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7. Clip together the other side of the bin in the same way. Sew the bottom and side edge with a 1/4’’ seam allowance.

For this side of the bin, I began sewing on the back of the bin with the bound edge against my sewing machine.


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Bind the Remaining Raw Edges

Binding is sewn remaining raw edges in a continuous loop so it doesn’t matter where you begin – except that I like to start and end in an inconspicuous spot. I chose one of the back side seams.

1. Fold the 2 1/4’’ x 100’’ piece of bias binding in half lengthwise and press. Clip one end to a side back seam on the bin.


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2. Sew the binding on with a 1/4’’ seam allowance. Leave about a 4-6’‘ tail of binding free at the start.


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Carefully curve the binding to sew around the top rounded corners while maintaining a 1/4’’ seam allowance.



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3. When you reach a corner, stop with the needle down 1/4’’ away from the edge. Lift the sewing machine foot and turn your project so that the next edge is straight in front of you. Lower the foot and continue sewing.


4. When you reach the side that you started on, stop sewing about 6’’ away from where you started sewing. Bring the ends of the binding together and fold them back where they meet.

Use your fingernail to crease the folds in the binding.


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5. Cut the extra binding of 1/4’’ past the creased folds.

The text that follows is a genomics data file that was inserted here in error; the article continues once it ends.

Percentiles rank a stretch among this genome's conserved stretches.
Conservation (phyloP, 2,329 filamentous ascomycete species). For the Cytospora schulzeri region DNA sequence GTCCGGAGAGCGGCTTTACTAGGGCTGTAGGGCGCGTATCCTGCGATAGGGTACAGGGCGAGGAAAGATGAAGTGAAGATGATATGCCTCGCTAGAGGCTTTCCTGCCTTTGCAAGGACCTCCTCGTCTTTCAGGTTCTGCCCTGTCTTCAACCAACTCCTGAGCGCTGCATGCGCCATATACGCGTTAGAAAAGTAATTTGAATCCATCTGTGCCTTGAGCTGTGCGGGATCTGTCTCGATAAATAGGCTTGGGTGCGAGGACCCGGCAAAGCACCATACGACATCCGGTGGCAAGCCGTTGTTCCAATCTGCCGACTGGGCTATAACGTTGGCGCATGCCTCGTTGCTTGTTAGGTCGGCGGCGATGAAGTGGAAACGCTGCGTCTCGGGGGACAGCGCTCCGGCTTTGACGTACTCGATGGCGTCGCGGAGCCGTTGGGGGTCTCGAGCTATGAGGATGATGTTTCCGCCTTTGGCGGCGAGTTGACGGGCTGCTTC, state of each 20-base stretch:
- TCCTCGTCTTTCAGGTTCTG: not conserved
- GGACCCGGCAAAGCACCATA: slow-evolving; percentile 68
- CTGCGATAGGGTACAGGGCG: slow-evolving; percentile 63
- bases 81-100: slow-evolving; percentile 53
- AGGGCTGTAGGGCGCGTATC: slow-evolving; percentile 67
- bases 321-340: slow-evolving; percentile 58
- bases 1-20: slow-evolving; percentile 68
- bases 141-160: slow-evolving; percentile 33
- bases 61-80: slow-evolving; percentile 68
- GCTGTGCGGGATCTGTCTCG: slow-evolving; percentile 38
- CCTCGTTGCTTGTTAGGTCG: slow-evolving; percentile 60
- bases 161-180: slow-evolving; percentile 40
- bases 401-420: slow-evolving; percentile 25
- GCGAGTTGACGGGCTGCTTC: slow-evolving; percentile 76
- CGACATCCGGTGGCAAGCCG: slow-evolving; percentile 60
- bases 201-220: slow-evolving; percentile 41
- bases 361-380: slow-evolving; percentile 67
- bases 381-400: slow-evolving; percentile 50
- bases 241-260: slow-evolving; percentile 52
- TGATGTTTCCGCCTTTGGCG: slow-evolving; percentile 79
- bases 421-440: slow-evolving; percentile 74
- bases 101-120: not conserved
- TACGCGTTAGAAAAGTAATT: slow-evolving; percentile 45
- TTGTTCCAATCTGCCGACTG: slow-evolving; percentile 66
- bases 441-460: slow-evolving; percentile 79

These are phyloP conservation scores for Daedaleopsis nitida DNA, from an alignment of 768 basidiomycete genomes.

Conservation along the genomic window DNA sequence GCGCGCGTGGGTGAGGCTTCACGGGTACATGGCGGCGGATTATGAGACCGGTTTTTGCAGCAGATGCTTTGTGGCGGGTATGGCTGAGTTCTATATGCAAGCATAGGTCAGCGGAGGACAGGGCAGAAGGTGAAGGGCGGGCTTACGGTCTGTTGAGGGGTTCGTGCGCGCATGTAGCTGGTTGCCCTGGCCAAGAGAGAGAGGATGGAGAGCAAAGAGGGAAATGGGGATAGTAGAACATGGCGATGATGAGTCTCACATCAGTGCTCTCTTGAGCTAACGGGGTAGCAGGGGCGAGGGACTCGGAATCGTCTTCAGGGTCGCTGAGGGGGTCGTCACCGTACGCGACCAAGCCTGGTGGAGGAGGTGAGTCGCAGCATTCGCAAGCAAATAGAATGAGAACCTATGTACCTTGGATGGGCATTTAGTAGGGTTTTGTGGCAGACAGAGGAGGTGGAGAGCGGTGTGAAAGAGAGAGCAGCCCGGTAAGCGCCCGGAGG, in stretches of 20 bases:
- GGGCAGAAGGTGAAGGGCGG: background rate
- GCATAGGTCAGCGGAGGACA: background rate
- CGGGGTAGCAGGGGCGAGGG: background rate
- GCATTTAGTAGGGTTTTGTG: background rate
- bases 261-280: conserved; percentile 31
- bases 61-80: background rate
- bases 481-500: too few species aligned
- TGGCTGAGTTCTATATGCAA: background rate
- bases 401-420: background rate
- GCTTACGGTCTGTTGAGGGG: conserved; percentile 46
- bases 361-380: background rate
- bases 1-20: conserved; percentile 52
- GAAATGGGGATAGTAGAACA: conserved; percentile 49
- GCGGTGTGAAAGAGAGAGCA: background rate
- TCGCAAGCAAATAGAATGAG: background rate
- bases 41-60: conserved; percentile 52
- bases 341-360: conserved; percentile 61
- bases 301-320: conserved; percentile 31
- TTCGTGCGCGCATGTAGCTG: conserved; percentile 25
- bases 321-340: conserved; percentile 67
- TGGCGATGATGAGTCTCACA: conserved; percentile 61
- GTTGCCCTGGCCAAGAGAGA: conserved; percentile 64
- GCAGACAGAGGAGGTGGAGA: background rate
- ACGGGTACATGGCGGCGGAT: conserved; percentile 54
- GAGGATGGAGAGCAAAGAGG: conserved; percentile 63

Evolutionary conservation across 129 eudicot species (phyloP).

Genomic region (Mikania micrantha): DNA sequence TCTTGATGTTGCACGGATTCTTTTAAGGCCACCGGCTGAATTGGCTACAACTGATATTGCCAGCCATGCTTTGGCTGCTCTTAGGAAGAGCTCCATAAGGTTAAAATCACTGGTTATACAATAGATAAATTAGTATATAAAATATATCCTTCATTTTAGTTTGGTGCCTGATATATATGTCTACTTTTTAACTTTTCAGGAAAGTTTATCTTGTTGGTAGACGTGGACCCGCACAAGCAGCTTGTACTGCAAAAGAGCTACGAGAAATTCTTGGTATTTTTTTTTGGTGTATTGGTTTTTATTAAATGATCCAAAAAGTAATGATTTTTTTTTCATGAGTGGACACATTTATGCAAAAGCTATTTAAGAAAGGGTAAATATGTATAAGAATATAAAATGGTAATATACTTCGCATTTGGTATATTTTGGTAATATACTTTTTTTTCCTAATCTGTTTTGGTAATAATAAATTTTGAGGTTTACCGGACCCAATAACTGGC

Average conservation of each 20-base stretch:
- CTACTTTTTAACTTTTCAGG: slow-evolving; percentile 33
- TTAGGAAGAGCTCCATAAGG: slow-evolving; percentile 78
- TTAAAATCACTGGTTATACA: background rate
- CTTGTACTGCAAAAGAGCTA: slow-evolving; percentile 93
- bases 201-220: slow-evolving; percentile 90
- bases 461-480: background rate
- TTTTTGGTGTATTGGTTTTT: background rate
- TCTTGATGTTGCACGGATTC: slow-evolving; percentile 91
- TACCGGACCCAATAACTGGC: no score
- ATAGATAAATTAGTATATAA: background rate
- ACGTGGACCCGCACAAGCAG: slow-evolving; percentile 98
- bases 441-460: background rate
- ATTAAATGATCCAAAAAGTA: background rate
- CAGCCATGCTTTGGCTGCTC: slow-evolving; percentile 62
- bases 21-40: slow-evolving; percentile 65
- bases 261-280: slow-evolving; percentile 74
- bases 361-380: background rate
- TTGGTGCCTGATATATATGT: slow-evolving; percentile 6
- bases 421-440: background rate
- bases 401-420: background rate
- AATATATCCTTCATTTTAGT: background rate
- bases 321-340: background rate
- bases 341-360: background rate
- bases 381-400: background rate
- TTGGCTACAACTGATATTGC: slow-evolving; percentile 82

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6. Bring the cut edges of the binding right sides together and stitch with a 1/4’’ seam allowance. Finger-press the seam open and re-fold the binding as before. Finish sewing the binding to the side of the bin.


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7. Turn the binding to the other side of the seam and stitch it down close to the fold.


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A sewing stiletto really helps for folding the binding around the corners and holding it in place!


And now your bin is done! I hope you are able to make some beautiful fabric storage containers to organize your home or sewing studio.

This was a really long sewing tutorial! Don’t forget that I also prepared it in PDF format that has been optimized for printing.

As always, I’d love to see the projects you sew from my patterns and tutorials. Please post a picture to Instagram and tag me @sewcanshe or #sewcanshe so I can take a look!

xoxo,


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Disclosure: some of my posts contain affiliate links. If you purchase something through one of those links I may receive a small commission, so thank you for supporting SewCanShe when you shop! All of the opinions are my own and I only suggest products that I actually use. 🙂